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NGLs Week is PetroChem Wire's comprehensive summary of price trends, upstream and downstream costs, operations news and supply/demand forecasts. The report contains everything you'll need to understand what's happening in the NGL markets.

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POST DOE WRAP: Futures mixed after crude, gasoline supplies drop

HOUSTON, July 26, 2017 (PCW) -- NYMEX crude and products futures prices were mixed Wednesday after government figures showed again a significant decrease in crude stocks.

The US remains long in crude, gasoline, and diesel, but it may appears that the market has become bullish.

As of 10:16 am CDT, September NYMEX WTI was up $0.32/bbl to $48.21/bbl; September gasoline rose 0.01 cpg to 157.19 cpg; and September diesel gained 1.03 cpg to 158.46 cpg.

Crude exports are among the highest ever; total domestic product demand was up sharply.

Refinery crude inputs nationwide were higher and exports of products kept relatively strong; domestic gasoline consumption remained below last year, but not by much.

Gasoline inventories drew, as stocks were 11.3 million barrels below last year and 14.3 million barrels over 2015; both numbers have moved in a bullish direction.

Crude inventories down 7.2m barrels

The US Energy Information Administration statistics for the week ending July 14 showed a 7.2 million barrel decrease in crude inventories to 483.4 million barrels (“in the upper half of the average range,” per the EIA). This is the 14th week in the last 17 in which inventories have decreased.

Over the past four weeks alone, crude inventories have dropped 25.8 million barrels.

Domestic crude oil production was put at 9.410 million b/d, down 19,000 b/d for the week, but 895,000 b/d higher versus the same period last year.

Imports of crude were up 48,000 b/d to 8.0 million b/d on the week. Over the past four weeks, crude imports averaged 7.8 million b/d, a decrease of 4.2% compared to last year at this time.

Gasoline imports increase to 723,000 b/d

Total gasoline imports were put at 723,000 b/d, up from 591,000 b/d the previous week; for the same period last year the figure was 869,000 b/d. Distillate imports were 130,000 b/d, up from 126,000 b/d on the week; the figure for last year was 93,000 b/d (typically the US imports products to the US East Coast and exports from the US Gulf Coast).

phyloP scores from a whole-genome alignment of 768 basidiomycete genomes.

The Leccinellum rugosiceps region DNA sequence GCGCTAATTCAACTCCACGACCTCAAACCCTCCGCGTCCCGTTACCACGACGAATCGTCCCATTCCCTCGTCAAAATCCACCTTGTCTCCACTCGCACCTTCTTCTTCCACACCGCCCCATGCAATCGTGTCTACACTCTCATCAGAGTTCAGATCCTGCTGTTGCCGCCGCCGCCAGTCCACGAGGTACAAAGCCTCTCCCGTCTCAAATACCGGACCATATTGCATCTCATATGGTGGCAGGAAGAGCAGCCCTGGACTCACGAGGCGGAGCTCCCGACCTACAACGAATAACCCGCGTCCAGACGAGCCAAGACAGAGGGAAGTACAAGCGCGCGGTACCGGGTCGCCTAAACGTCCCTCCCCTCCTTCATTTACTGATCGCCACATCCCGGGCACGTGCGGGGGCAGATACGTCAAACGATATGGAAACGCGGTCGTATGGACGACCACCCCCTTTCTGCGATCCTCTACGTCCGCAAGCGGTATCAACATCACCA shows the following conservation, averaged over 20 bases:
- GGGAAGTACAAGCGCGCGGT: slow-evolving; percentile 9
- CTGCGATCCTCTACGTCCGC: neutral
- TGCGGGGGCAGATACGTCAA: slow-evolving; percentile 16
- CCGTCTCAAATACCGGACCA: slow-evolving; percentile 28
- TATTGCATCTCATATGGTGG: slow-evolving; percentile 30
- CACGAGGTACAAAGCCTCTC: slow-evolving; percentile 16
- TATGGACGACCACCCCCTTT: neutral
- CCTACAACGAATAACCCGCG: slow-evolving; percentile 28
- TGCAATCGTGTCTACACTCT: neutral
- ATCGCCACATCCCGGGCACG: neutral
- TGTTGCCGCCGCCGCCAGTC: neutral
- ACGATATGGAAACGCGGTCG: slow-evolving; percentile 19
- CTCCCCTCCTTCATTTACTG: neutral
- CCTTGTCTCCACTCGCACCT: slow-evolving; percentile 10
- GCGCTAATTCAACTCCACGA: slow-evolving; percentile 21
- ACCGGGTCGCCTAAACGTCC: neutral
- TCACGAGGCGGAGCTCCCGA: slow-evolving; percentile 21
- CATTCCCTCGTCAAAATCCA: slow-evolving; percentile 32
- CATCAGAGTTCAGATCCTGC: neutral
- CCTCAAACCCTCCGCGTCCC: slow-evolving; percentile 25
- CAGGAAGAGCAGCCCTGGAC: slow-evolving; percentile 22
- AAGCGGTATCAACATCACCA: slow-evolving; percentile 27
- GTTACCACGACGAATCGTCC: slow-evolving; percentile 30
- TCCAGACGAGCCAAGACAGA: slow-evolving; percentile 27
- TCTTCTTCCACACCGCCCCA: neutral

Total product demand over the past four weeks was put at 21.2 million b/d, up 4.6% versus the same period last year.

Total gasoline inventories (including blendstocks) were off 1.0 million barrels to 230.2 million barrels (“in the upper half of the average range,” per the EIA), 11.3 million barrels below last year. Demand was 9.7 million b/d over the past four weeks, off 0.3% from the same period last year.

Distillate stocks totaled 149.6 million barrels (“near the upper limit of the average range”), down 1.9 million barrels compared with last week, and 2.4 million barrels below last year. Distillate demand over the past four weeks was 4.2 million b/d, up 13.2% compared with the same period last year.

Propane inventories up 0.2m barrels

Propane/propylene inventories on the week were 65.9 million barrels (“in the lower half of the average range”), up 0.2 million barrels on the week, and lower by 23.7 million barrels versus last year.

Total US refinery crude inputs averaged 17.3 million b/d, higher by 166,000 b/d, to 94.3% of capacity, up 0.3 percentage points. In PADD 3 (the Gulf Coast) runs were off 0.6 percentage points to 95.4%.

Also, net exports of all products were put 2.426 million b/d, down 407,000 b/d for the week, still a bullish number. The US needs to export products to keep inventories manageable.

While domestic gasoline demand was put at 9.7 million b/d, total gasoline production came in at 10.393 million b/d. Distillate demand was 4.2 million b/d, but production was 5.131 million b/d.

Crude exports rise to 1.03m b/d

Exports of crude oil were 1.030 million b/d, up from 728,000 b/d the previous week and up from 677,000 b/d last year at this time. -- Robert Sharp

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